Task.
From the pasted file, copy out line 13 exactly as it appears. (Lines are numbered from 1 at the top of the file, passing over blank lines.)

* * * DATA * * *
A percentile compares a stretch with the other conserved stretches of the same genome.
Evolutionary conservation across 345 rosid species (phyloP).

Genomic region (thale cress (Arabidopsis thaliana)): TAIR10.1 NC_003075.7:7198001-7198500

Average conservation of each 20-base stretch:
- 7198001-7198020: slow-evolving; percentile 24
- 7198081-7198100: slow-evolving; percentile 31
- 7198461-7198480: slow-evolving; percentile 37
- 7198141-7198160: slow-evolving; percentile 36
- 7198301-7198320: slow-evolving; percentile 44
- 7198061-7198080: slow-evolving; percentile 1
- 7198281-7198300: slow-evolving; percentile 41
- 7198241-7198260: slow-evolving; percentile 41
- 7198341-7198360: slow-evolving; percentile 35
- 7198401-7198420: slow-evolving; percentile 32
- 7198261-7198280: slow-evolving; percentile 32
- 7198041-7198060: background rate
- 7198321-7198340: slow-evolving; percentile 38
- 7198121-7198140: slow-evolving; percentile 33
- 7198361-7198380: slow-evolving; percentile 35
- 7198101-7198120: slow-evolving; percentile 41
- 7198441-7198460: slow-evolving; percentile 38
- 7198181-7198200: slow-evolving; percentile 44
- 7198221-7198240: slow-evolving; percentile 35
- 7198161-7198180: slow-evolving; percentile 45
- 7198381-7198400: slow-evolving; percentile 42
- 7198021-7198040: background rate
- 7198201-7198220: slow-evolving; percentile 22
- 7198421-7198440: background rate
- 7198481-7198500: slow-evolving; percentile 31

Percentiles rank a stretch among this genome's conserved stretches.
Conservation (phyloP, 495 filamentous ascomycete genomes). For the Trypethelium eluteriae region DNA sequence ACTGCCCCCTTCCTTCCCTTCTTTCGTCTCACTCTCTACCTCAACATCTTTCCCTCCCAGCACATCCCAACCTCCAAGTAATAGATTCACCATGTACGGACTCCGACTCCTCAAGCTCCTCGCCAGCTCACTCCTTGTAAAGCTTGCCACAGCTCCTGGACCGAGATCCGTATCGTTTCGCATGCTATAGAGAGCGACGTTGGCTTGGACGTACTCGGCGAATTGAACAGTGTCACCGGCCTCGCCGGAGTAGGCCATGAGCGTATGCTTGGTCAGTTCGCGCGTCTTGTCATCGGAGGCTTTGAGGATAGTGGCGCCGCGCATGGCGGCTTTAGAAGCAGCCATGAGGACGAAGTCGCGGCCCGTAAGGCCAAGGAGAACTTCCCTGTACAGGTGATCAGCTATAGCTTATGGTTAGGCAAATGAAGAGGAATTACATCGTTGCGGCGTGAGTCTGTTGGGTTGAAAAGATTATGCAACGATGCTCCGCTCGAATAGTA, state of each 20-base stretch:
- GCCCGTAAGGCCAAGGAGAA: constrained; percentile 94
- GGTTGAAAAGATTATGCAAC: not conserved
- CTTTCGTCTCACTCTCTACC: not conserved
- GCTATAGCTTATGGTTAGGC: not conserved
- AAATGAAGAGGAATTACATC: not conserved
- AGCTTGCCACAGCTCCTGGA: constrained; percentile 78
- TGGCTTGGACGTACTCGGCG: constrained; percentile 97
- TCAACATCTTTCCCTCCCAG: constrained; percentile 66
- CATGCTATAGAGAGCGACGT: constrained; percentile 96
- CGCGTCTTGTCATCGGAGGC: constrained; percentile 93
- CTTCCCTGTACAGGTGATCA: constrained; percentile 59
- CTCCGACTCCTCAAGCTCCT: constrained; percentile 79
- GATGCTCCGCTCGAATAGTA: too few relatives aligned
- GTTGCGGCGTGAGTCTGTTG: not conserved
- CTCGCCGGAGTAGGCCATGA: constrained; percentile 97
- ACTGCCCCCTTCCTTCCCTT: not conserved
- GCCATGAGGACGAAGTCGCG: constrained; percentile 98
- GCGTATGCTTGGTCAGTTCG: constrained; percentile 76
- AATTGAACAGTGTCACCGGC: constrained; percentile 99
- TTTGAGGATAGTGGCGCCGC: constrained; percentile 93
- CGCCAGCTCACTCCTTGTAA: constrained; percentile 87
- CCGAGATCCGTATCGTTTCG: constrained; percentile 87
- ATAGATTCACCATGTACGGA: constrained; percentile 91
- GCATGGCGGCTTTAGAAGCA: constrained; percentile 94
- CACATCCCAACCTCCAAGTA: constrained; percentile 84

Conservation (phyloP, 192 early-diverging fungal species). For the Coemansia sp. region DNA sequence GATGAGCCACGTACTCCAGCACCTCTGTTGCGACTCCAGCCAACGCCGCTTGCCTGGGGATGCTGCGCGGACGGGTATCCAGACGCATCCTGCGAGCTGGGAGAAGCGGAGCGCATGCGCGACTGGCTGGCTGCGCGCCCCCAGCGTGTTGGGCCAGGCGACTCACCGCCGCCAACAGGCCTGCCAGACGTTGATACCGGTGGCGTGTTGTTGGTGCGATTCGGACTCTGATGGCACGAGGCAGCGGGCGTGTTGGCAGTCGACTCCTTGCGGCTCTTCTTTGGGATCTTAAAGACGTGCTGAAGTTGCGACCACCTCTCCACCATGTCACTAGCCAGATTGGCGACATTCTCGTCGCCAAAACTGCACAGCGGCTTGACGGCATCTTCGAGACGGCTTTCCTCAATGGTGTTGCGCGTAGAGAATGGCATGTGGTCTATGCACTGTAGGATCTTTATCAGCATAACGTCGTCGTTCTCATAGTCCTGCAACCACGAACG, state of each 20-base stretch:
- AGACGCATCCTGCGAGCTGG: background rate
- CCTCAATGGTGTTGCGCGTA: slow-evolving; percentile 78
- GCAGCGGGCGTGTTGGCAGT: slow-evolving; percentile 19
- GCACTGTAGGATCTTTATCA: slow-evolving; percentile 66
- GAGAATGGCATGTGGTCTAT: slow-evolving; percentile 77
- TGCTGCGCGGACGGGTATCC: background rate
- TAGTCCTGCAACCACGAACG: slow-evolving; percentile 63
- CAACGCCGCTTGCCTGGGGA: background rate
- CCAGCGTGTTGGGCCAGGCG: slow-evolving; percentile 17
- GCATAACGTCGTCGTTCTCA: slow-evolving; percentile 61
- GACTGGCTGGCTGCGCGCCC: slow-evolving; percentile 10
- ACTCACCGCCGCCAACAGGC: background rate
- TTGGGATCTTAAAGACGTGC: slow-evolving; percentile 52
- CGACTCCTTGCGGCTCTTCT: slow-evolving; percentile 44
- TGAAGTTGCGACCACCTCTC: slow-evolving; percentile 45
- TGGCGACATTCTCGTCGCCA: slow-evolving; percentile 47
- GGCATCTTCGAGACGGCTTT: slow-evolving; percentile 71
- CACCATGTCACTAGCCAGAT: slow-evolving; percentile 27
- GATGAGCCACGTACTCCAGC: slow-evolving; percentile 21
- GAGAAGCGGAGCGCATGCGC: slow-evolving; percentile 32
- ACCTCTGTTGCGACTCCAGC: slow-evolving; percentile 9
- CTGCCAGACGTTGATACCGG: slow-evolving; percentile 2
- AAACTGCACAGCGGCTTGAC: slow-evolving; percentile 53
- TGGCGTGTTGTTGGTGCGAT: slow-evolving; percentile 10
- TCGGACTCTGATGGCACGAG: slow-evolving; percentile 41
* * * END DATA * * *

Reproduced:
- 7198341-7198360: slow-evolving; percentile 35